BOARDMAN - Isaiah Edmiston first gazed at his eye level and looked more than 4 feet upward - eyes getting wider as they moved taller than his childlike body.
The 3-year-old Warren native was looking at San Francisco 49ers receiver Randy Moss, who stands 6-feet-4.
Moss and other 49ers were visiting with the children and their families Monday at the Akron Children's Hospital Beeghly Campus. The 49ers are in town this week to prepare for Sunday's game at the New York Jets. The 49ers are owned by Denise and John York of Boardman.
San Francisco 49ers receiver Randy Moss signs a few autographs for Nick Jordan, 12, Tyler Jordan, 12, and Cody Jordan, 6, of Niles at the Akron Children’s Hospital Beeghly Campus in Boardman. The team visited the Valley on Monday.
Photo by David Dermer
Isaiah's mother, Ann Edmiston, 25, said her son was thrilled to see the veteran NFL player.
Moss picked up Isaiah and held him slightly above his head as Isaiah couldn't stop smiling.
For Isaiah, the miracle wasn't that he saw Moss - it's the fact that the Warren boy is on his feet.
He currently is in rehabilitation at the hospital and has been there for more than a month.
Ann said there was a virus blocking some of Isaiah's nerves and wreaked havoc with Isaiah's spine and legs.
"He woke up and couldn't walk," Ann said. "Getting him back to walking, it's still hard. He's doing good."
But Isaiah wasn't the only one smiling on Monday.
Moss was visibly happy, interacting with each youngster.
"I think it's great for the soul," Moss said. "I think it's great for the mind to really be able to come to see these kids, see their parents when they're feeling down and out and put a smile on their face.
"That's what life is about is happiness and seeing other people happy. For us to come over to this children's hospital, it was a blessing for us to be here."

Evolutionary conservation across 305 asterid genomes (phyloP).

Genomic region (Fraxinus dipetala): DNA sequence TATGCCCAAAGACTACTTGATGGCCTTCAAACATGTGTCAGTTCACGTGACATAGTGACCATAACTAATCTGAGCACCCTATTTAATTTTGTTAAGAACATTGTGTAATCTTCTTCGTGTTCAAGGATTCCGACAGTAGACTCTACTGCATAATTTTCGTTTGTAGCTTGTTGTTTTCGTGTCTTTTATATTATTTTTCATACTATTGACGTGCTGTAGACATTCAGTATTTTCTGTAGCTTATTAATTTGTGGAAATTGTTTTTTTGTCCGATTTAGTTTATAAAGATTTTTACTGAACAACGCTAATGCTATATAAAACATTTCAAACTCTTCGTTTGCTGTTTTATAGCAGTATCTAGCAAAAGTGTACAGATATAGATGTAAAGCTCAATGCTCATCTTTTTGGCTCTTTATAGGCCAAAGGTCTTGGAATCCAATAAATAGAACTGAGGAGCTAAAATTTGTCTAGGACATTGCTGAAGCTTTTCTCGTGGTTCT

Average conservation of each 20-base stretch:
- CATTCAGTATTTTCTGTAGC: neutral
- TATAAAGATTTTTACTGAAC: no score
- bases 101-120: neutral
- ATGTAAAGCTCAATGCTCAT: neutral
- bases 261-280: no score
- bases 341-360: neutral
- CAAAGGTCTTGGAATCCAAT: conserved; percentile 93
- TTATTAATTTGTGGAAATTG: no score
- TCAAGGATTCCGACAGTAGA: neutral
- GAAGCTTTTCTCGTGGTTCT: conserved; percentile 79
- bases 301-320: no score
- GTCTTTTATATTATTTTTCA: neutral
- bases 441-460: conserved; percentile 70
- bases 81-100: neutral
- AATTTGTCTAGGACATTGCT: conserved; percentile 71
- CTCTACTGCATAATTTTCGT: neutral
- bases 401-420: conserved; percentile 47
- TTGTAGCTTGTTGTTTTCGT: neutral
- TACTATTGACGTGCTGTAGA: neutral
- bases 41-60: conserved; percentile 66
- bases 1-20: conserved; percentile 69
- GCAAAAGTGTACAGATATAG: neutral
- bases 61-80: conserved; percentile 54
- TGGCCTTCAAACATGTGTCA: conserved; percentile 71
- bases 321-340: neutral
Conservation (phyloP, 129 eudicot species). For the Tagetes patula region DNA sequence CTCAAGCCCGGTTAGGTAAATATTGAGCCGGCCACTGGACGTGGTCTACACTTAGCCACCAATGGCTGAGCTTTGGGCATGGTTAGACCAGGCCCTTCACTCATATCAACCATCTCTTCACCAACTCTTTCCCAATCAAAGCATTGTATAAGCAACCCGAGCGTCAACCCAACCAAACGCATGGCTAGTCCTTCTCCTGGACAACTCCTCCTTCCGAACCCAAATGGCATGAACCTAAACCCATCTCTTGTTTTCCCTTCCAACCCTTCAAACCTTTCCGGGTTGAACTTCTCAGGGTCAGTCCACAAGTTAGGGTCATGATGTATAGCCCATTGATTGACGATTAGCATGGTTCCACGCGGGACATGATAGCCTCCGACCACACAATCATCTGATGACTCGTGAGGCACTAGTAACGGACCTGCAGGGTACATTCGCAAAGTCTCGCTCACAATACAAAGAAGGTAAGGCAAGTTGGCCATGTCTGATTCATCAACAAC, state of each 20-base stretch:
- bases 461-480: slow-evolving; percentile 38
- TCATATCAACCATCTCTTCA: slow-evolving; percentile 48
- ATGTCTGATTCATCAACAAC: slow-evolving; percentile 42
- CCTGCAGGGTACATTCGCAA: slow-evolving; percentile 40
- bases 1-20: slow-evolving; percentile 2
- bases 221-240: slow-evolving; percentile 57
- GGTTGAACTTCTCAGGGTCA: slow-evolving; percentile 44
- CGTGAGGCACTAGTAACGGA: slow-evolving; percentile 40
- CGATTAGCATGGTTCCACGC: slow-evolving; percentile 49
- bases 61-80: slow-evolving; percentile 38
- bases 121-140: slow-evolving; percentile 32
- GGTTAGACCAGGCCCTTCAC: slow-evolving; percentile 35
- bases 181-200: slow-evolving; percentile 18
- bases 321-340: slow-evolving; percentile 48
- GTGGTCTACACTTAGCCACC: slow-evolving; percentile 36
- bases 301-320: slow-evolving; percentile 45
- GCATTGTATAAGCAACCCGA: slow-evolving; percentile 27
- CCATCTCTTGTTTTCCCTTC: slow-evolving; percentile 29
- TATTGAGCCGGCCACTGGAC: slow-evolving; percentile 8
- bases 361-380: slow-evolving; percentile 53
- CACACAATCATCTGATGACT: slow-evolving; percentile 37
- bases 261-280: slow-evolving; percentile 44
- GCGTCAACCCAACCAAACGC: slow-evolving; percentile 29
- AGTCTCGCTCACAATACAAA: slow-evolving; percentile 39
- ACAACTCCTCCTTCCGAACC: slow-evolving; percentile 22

Moss, who grew up in Rand, W.Va., near Charleston, has done his share of charity work in his home state and other stops in his NFL career.
"We're blessed and my kids are blessed to be able to have their health and to waking up every day," Moss said. "I was asking one of my teammates if he's been in the hospital with one of his kids. He told me no. That's basically the point I was getting to that we're lucky for us to be over here, spending time with these families and these kids. That's the least we could do. I wish we could do more. It's just charity work and I'm always up for charity work - especially when it benefits the children."
One such child is 9-year-old Niles resident Tyler Platt, who has Guillain-Barre syndrome and was diagnosed in January 2011.
"Essentially it paralyzed him from his feet up to his face," said Tyler's father, Mike Platt, 37. "He was transferred from this campus to the main (in Akron). Had he been at home, they said he wouldn't have made it through the night because his respiratory system shut down. When we brought him home from Akron main, he was in a wheelchair."
But with GBS, the paralysis is only temporary.
"He had a miraculous recovery," Platt said. "He was on the baseball field in less than three months, played tackle football. They've done everything to make him feel like he was part of their family."
Things like the 49ers visit help Tyler as well, Platt said.
"Once you become part of an Akron Children's Hospital family, they treat you like you are they are your family," Platt said. "They do everything they can to make your kids feel like they're special - everything they had to go through and the reason they had to come here in the first place.
"They try to make them forget about all the bad things and give them positive reinforcement."
It is the second straight year the 49ers have visited Akron Children's Hospital.
Tyler is hoping San Francisco makes it three in a row.
"Come back again next year," he said.
If the 49ers do, include Moss.
"This makes our day to come back and see the smiles on these parents' faces," Moss said. "It shows them that we do care. It's not watered down. There's nothing fake about it because these kids are sick.
"For us to give back and spend a little bit of our time on our day off, that's the least we could do."